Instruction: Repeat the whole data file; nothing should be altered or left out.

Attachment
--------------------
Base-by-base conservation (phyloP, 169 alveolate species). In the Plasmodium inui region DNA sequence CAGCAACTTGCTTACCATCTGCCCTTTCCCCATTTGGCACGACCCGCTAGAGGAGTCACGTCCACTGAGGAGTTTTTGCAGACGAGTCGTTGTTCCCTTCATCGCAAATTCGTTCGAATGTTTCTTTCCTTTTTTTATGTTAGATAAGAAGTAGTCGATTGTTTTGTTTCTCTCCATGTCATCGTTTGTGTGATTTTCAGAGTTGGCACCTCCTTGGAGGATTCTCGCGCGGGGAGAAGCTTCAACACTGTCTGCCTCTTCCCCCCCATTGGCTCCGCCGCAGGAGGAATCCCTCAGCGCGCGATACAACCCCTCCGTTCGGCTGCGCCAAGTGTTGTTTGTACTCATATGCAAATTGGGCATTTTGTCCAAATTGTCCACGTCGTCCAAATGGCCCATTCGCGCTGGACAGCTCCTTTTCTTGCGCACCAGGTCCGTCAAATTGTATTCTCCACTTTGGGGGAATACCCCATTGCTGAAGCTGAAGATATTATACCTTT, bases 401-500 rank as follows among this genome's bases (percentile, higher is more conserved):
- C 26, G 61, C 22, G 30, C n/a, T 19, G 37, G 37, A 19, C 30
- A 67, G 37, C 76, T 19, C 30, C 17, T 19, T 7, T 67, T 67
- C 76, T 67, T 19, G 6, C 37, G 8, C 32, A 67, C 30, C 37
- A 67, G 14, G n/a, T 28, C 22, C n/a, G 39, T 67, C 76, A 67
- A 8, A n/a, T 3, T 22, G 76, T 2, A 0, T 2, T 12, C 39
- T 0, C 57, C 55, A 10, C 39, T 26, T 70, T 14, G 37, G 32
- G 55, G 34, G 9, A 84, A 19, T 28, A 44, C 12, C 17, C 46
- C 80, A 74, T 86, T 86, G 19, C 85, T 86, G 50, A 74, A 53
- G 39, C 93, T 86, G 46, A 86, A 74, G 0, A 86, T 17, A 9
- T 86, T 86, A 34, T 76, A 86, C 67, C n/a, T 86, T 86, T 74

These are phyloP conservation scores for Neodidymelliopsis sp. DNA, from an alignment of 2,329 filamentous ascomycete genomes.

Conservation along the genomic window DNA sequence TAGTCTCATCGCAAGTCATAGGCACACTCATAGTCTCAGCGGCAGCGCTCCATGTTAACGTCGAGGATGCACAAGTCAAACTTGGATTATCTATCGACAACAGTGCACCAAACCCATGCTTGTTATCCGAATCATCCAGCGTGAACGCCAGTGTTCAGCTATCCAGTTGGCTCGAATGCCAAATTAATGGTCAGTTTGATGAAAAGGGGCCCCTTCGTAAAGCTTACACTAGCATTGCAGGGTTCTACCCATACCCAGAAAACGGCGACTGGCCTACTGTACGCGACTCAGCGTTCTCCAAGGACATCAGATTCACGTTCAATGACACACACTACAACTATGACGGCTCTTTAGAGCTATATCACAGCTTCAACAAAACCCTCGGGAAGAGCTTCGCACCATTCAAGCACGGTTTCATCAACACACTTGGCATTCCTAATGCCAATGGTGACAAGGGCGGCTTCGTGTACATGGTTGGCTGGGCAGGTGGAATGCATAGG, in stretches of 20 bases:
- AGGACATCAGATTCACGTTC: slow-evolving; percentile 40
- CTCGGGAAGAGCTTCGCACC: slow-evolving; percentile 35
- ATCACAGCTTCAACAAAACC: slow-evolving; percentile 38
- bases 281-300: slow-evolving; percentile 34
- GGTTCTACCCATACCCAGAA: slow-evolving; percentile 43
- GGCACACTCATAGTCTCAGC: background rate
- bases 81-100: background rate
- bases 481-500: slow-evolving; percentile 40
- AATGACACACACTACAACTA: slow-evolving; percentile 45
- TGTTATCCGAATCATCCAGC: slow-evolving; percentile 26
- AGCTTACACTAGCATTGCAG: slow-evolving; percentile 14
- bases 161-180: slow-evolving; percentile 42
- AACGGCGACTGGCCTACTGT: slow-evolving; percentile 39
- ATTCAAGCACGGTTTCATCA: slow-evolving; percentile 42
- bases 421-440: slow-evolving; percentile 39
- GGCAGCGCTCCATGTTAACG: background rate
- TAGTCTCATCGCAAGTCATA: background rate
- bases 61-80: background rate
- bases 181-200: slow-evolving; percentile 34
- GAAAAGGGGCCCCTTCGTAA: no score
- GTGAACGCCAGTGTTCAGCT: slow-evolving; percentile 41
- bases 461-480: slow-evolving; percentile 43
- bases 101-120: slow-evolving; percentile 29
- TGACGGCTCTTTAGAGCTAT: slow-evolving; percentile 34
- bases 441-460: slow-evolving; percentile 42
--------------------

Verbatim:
Base-by-base conservation (phyloP, 169 alveolate species). In the Plasmodium inui region DNA sequence CAGCAACTTGCTTACCATCTGCCCTTTCCCCATTTGGCACGACCCGCTAGAGGAGTCACGTCCACTGAGGAGTTTTTGCAGACGAGTCGTTGTTCCCTTCATCGCAAATTCGTTCGAATGTTTCTTTCCTTTTTTTATGTTAGATAAGAAGTAGTCGATTGTTTTGTTTCTCTCCATGTCATCGTTTGTGTGATTTTCAGAGTTGGCACCTCCTTGGAGGATTCTCGCGCGGGGAGAAGCTTCAACACTGTCTGCCTCTTCCCCCCCATTGGCTCCGCCGCAGGAGGAATCCCTCAGCGCGCGATACAACCCCTCCGTTCGGCTGCGCCAAGTGTTGTTTGTACTCATATGCAAATTGGGCATTTTGTCCAAATTGTCCACGTCGTCCAAATGGCCCATTCGCGCTGGACAGCTCCTTTTCTTGCGCACCAGGTCCGTCAAATTGTATTCTCCACTTTGGGGGAATACCCCATTGCTGAAGCTGAAGATATTATACCTTT, bases 401-500 rank as follows among this genome's bases (percentile, higher is more conserved):
- C 26, G 61, C 22, G 30, C n/a, T 19, G 37, G 37, A 19, C 30
- A 67, G 37, C 76, T 19, C 30, C 17, T 19, T 7, T 67, T 67
- C 76, T 67, T 19, G 6, C 37, G 8, C 32, A 67, C 30, C 37
- A 67, G 14, G n/a, T 28, C 22, C n/a, G 39, T 67, C 76, A 67
- A 8, A n/a, T 3, T 22, G 76, T 2, A 0, T 2, T 12, C 39
- T 0, C 57, C 55, A 10, C 39, T 26, T 70, T 14, G 37, G 32
- G 55, G 34, G 9, A 84, A 19, T 28, A 44, C 12, C 17, C 46
- C 80, A 74, T 86, T 86, G 19, C 85, T 86, G 50, A 74, A 53
- G 39, C 93, T 86, G 46, A 86, A 74, G 0, A 86, T 17, A 9
- T 86, T 86, A 34, T 76, A 86, C 67, C n/a, T 86, T 86, T 74

These are phyloP conservation scores for Neodidymelliopsis sp. DNA, from an alignment of 2,329 filamentous ascomycete genomes.

Conservation along the genomic window DNA sequence TAGTCTCATCGCAAGTCATAGGCACACTCATAGTCTCAGCGGCAGCGCTCCATGTTAACGTCGAGGATGCACAAGTCAAACTTGGATTATCTATCGACAACAGTGCACCAAACCCATGCTTGTTATCCGAATCATCCAGCGTGAACGCCAGTGTTCAGCTATCCAGTTGGCTCGAATGCCAAATTAATGGTCAGTTTGATGAAAAGGGGCCCCTTCGTAAAGCTTACACTAGCATTGCAGGGTTCTACCCATACCCAGAAAACGGCGACTGGCCTACTGTACGCGACTCAGCGTTCTCCAAGGACATCAGATTCACGTTCAATGACACACACTACAACTATGACGGCTCTTTAGAGCTATATCACAGCTTCAACAAAACCCTCGGGAAGAGCTTCGCACCATTCAAGCACGGTTTCATCAACACACTTGGCATTCCTAATGCCAATGGTGACAAGGGCGGCTTCGTGTACATGGTTGGCTGGGCAGGTGGAATGCATAGG, in stretches of 20 bases:
- AGGACATCAGATTCACGTTC: slow-evolving; percentile 40
- CTCGGGAAGAGCTTCGCACC: slow-evolving; percentile 35
- ATCACAGCTTCAACAAAACC: slow-evolving; percentile 38
- bases 281-300: slow-evolving; percentile 34
- GGTTCTACCCATACCCAGAA: slow-evolving; percentile 43
- GGCACACTCATAGTCTCAGC: background rate
- bases 81-100: background rate
- bases 481-500: slow-evolving; percentile 40
- AATGACACACACTACAACTA: slow-evolving; percentile 45
- TGTTATCCGAATCATCCAGC: slow-evolving; percentile 26
- AGCTTACACTAGCATTGCAG: slow-evolving; percentile 14
- bases 161-180: slow-evolving; percentile 42
- AACGGCGACTGGCCTACTGT: slow-evolving; percentile 39
- ATTCAAGCACGGTTTCATCA: slow-evolving; percentile 42
- bases 421-440: slow-evolving; percentile 39
- GGCAGCGCTCCATGTTAACG: background rate
- TAGTCTCATCGCAAGTCATA: background rate
- bases 61-80: background rate
- bases 181-200: slow-evolving; percentile 34
- GAAAAGGGGCCCCTTCGTAA: no score
- GTGAACGCCAGTGTTCAGCT: slow-evolving; percentile 41
- bases 461-480: slow-evolving; percentile 43
- bases 101-120: slow-evolving; percentile 29
- TGACGGCTCTTTAGAGCTAT: slow-evolving; percentile 34
- bases 441-460: slow-evolving; percentile 42